*Evaluation round ***#4**

**#4**

DOI or URL of the preprint: **10.1101/689158**

Version of the preprint: 4

#### Author's Reply, 25 Nov 2020

#### Decision by **David Rasmussen**, *posted 17 Nov 2020*

Given that the manuscript has already gone through two rounds of review and that the major concerns of the reviewers' from the second round have largely been addressed, I have decided not to send the manuscript out for another round of review. However, there are still a few issues I hope the authors can quickly address before I write my recommendation.

It's stated that the origin of the epidemic in classic hosts is estimated to be in 1957 but it was not possible to estimate when the epidemic in 'new' host started. But doesn't the 1957 estimate reflect the MRCA of all samples, regardless of whether they are "classic" or "new"?

Line 119 goodness-of-fit [test]?

Fig 3. do the summary statistics from the true phylogenies fall within the regions predicted by posterior simulations for individual statistics or just for the PCA on the summary statistics? Would it be more convincing to show the original summary statistics?

Lines 192-194: This is hard to understand, why would adding stages of infection make it "almost impossible to simulate phylogenies"?

Lines 201-203: "Although the multi-type birth-death model is unlikely to be directly applicable... because it links the two epidemics via mutation... whereas in our case the linking here the links is done via transmission events". This is not true. The multi-type birth-death model can handle type changes due to transmission or mutation/migration. Please remove!!

Lines 204-205: "We were unable to conclude anything from this analysis which rises the limitation of the likelihood-based approach for this dataset". In fairness to likelihood-based approaches, it is probably worth noting why the MTBD models implemented in BEAST did not work on this data set. In the response letter, the authors say that this is due to poor mixing. But is this due to difficulties in jointly estimating the phylogeny and evolutionary parameters along with the epidemiological parameters? Does the MCMC converge if the phylogeny is fixed (as was done for ABC)?

Thanks,

David Rasmussen

*Evaluation round ***#3**

**#3**

DOI or URL of the preprint: **https://doi.org/10.1101/689158**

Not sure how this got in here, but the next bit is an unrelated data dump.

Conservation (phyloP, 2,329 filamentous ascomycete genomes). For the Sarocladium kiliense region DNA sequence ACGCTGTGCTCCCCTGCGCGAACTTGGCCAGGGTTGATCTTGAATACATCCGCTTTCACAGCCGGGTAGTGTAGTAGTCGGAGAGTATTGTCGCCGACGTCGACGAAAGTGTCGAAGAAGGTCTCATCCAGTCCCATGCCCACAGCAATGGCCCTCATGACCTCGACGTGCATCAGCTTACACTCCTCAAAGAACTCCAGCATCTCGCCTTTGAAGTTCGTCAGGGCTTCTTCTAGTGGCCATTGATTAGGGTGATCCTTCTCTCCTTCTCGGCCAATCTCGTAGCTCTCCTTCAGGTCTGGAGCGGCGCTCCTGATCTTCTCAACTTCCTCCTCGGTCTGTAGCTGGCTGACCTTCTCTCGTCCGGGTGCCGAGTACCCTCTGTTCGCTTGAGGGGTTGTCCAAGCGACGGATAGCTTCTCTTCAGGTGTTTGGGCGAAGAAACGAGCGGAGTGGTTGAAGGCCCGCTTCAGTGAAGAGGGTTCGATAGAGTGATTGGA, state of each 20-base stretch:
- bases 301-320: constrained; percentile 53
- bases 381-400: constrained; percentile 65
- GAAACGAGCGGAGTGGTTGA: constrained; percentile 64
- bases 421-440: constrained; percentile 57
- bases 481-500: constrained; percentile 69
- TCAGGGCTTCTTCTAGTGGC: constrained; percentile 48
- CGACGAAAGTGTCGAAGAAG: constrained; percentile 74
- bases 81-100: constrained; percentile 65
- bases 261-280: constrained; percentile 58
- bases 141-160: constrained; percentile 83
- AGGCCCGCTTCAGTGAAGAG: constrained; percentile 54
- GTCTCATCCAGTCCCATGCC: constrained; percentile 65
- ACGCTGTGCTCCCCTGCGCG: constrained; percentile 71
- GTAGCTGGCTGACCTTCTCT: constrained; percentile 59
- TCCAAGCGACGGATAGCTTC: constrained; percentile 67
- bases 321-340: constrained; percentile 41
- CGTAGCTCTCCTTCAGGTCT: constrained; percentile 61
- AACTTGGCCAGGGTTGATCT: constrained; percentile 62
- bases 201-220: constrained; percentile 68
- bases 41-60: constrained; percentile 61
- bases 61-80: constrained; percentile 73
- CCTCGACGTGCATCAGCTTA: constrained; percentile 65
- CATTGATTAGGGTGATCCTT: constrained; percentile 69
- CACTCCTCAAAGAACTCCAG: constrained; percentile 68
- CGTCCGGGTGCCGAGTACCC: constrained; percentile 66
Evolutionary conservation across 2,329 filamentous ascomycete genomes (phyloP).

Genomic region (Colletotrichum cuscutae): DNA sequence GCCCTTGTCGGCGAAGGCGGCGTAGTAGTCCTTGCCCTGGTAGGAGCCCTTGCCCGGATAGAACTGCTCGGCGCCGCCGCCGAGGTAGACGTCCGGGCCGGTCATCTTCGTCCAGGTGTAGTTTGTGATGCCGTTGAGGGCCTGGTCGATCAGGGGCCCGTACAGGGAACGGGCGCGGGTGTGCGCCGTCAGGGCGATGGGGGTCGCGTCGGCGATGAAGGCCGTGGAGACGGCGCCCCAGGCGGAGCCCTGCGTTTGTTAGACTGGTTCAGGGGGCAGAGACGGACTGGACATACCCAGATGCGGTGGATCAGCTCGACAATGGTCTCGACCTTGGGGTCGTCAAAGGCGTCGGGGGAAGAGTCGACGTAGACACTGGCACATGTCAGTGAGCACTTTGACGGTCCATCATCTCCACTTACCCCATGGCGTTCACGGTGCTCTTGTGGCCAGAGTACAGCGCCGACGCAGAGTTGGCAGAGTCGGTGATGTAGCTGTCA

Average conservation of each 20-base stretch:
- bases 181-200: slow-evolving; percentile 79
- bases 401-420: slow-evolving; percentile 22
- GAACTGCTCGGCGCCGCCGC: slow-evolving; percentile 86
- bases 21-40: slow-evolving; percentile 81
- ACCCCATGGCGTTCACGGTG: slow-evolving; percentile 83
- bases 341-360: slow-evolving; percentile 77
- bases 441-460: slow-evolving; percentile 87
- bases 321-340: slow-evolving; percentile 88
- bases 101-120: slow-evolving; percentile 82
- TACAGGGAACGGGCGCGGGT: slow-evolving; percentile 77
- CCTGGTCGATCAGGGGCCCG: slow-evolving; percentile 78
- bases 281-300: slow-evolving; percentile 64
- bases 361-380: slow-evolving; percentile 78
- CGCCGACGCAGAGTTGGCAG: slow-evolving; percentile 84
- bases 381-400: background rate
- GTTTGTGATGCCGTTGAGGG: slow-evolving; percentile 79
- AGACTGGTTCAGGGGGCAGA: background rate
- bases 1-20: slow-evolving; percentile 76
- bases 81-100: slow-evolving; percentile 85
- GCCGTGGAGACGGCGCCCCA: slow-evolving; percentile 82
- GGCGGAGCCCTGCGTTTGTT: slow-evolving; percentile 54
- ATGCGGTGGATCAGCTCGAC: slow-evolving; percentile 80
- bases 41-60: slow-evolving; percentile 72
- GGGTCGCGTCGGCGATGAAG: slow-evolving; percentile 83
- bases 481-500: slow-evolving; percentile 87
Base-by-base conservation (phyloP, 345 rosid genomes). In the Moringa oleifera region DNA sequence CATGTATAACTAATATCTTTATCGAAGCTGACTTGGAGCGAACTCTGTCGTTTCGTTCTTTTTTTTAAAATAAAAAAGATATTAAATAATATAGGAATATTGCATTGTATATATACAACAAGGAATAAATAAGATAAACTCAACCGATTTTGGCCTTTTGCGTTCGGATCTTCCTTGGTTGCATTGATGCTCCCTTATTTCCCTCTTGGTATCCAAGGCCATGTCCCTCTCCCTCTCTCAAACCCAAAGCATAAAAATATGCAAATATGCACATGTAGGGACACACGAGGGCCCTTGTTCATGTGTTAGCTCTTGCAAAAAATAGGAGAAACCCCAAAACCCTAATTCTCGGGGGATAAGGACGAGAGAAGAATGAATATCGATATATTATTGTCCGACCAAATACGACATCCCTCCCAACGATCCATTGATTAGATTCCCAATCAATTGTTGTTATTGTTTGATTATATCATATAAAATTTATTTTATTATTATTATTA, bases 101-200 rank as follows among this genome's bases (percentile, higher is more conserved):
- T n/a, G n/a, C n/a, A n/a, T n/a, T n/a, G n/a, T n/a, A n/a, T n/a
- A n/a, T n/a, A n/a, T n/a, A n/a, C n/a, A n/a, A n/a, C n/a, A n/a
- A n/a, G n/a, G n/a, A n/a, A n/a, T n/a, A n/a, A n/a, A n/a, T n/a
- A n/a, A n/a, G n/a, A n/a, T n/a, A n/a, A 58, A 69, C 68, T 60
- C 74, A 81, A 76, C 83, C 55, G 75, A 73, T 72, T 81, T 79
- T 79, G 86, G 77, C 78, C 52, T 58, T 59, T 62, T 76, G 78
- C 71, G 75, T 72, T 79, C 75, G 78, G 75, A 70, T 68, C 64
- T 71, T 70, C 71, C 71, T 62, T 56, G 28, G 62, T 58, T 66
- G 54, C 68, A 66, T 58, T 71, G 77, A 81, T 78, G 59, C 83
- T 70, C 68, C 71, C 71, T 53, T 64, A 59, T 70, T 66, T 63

Version of the preprint: 3

#### Author's Reply, 12 Nov 2020

#### Decision by **David Rasmussen**, *posted 21 May 2020*

Dear authors,

Both of the original reviewers have now reviewed your revised manuscript. Unfortunately, both still raise substantial concerns that their original concerns were not adequately addressed or deserve more attention.

I strongly agree with the opinion of the reviewers, especially since their criticisms concern the main findings of the paper regarding transmission dynamics in the different risk groups. I would especially urge the authors to carefully address the concerns of the reviewers with respect to:

1) Sampling differences between the "new" and "classic" risk groups and how this impacts the estimated epidemic growth rates in each group. 2) The comments from Reviewer #2 about the priors on the ratio of the transmission rates between risk groups. I agree with the reviewer here that that the priors should give symmetric or equal prior probability to either risk group having a higher transmission rate.

#### Reviewed by **Chris Wymant**, 21 May 2020

Apologies to the authors for my delayed response.

This previous substantive concern has not been addressed: "The main conclusion of the paper is that the epidemic in new hosts is growing faster than that in classical hosts, however the confidence with which this conclusion can be made is not stated. The doubling time in classical hosts since 1997 is estimated to be 0.58 - 10.13 years, and the doubling time in new hosts 0 - 3.51 years. The relevant quantity for the conclusion is the posterior for the ratio of these two parameters. The authors do present a ratio comparing the two hosts with regards to the reproduction number, and find that the confidence intervals do not exclude 1; if the same is true of the doubling time, which seems plausible given the similar parameter dependencies of R_0 and doubling time, the main conclusion is not supported. The same point applies to the other host parameters inferred to be different: assortativity and recovery/removal rate. The parameters themselves need not be redefined, but the posteriors of their ratios should be examined to support claims of differences" (and the precision with which these differences have been measured). This applies both to the difference between the two host types, and also to the difference in the effective reproduction number before and after the third generation tests, where a difference is currently presented despite strongly overlapping confidence intervals in the two separate values. If the ratio of doubling times does indeed have a credibility interval excluding 1, I would suggest reporting it as 10 [x-y] times smaller for new hosts instead of an order of magnitude lower, to also communicate the precision of the estimate.